Leviticus 2:11f (New Jerusalem) reads, “None of the cereal offerings which you offer to Yahweh must be prepared with leaven for you must never include leaven or honey in food burnt for Yahweh. You may offer them to Yahweh as an offering of first-fruits, but they will not make a pleasing smell if they are burned on the altar. You will put salt in every cereal offering that you offer, and you will not fail to put the salt of the covenant of your God on your cereal offering”

What is the probability that Mark wants to call to mind Leviticus and Temple sacrifices here? We’ll start with an enumeration of relevant possibilities. First of all, salt and fire together uniquely identify this piece of Hebrew scripture. We need not consider other passages that the combination could refer to. We’ll consider the possibility that Mark may have wanted to refer to more than one passage in a moment. Secondly, Mark might have no cogent purpose at all in bringing together salt and fire. A third relevant possibility is that salt and fire have been brought together because of their destructive properties, this leads to the cogent idea that sinners will be destroyed by the fire. Another cogent possibility suggested by James R. Edwards2 (pp. 295-296) is the fact that both can purify. This could be related to a purifying torment after the resurrection, or a testing in this life. An imaginative suggestion is that both fire and salt could be used to cauterize the wounds left from the removed body parts. (J.D.M. Derrett, Theology 76 (1973) 364-68) Finally, what if Mark did not want salt and fire to indicate one thing? What if he had completely different purposes for each? One problem with this, is that given the number of possible meanings of each individually, and the number of possible scriptural reference of each individually, anyone listening would have no chance of constructing a meaning. If we were to consider some of these possibilities that seem to yield cogent results, we would have to multiply each possibility by the probability that Mark meant that specific meaning of fire and that specific meaning of salt. For example if fire and salt each had 10 meanings then a combination of any two that were unrelated would have to be multiplied by a factor of 1/100. But while all these possibilities are tiny, collectively they should be one of our enumerated possibilities.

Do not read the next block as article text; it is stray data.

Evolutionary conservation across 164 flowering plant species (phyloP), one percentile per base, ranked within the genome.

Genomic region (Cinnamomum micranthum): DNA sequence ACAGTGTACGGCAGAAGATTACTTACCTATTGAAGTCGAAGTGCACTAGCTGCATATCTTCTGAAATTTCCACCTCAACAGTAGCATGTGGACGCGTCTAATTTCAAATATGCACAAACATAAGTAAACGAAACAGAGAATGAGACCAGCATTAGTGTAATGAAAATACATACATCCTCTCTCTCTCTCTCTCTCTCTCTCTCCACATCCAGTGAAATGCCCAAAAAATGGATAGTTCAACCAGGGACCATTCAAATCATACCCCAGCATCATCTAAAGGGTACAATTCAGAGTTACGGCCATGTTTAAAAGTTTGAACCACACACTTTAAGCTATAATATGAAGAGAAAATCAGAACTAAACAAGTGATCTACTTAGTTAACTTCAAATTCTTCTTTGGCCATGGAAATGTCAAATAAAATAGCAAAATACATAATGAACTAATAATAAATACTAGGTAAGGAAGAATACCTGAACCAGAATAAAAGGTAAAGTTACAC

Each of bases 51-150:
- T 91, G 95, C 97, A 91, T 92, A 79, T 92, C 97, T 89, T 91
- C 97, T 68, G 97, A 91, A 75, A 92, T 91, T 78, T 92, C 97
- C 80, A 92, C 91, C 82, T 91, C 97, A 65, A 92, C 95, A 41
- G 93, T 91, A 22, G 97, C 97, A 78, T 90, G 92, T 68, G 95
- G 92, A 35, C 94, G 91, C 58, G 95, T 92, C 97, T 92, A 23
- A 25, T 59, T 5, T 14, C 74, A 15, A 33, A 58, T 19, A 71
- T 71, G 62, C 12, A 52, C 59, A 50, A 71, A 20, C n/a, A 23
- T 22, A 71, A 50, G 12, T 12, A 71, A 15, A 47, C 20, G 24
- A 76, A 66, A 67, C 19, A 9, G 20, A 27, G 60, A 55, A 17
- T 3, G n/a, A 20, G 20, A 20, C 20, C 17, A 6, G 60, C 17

That gives us six possibilities with a starting 17% probability each (A non-cogent text, Sacrifices/Leviticus, destruction, purification, wound-healing, and obscure separate references). But now we can note that Mark gives us other clues pointing to Leviticus. Mark has given us a reference to Gehenna, a place where human sacrifices by fire were made, (See Jeremiah 7:31 and 2 Chronicles 28:3 for example), giving us a link to sacrifices in Leviticus. Mark gives us images of cutting off body parts, suggesting complete dedication to God, and sacrifices are fully consumed when dedicated to God. Finally we note that salt in Leviticus makes sacrifices acceptable to God, and that Mark gives us text indicating things and people that are acceptable or unacceptable to God. There is punishment for those that cause loss of faith, and reward for those that give a drink of water. We are also told that those that are not against us are for us.

Each of these three things would be unlikely to occur simply by chance here, if Mark was not evoking Temple sacrifices. But these things in combination, salt, fire, the sacrificial fires of Gehenna, dedication to God, and acceptability to God make it an overwhelming probability that Mark wants us to read Leviticus and sacrifices here. We can do the math with a conservative estimate here. What is the chance that a given theme would come up, just by chance, if we were not talking about sacrifices? Based on the frequency of each theme in other similar sized units of biblical text we would have to say the probability is small. We’ll put the chance that one of these themes would occur by accident at less than 5%, and round up to 5% to avoid trying to enumerate the percentage of passages that contain a specific theme. If we also say there is a 50% chance, by enumeration (yes/no), that Mark would choose to use this image if he was talking about sacrifices, we can calculate as follows.

P( Leviticus reference given theme) = P(Leviticus reference apriori) * P(theme given Leviticus reference) / P(theme) =

.17 * .5 / (.17 * .5 + .83 * .05) = 67%

Two more iterations for the other two themes (beyond the salt and fire that uniquely identified the passage) gives us:

.67 * .5 / (.67 * .5 + .33 * .05) = 95%

.95 * .5 / (.95 * .5 + .05 * .05) = 99.5%

This establishes Mark’s use of Leviticus here as a near certainty. But since we did not enumerate passages, what would happen if we picked a higher background frequency for these themes? For example, given that we already have fire, might that give us a fair probability of a Gehenna reference without a sacrifice theme? Of course Hebrew scripture contains over 300 references to fire, and only a handful of references to Gehenna, so this does not seem to be a promising line of argument. But suppose we said there was a 20% chance that each of these themes would occur at random without a sacrifice theme. We would also have to then raise the probability that these would be in Mark if he did mean us to look at Leviticus. A rising tide of background frequency raises all boats. Rather than 50% we would have 1-((1-50%)*(1-20%)) = 60%. If we then repeat our iterative calculation we get an 84% probability of a Leviticus reference here. Even given extremely unfavorable estimates, a Leviticus reference is still quite probable. However going forward, based on my original estimates of less than a 5% chance for each of the themes, I will consider Mark’s reference to Leviticus to be established.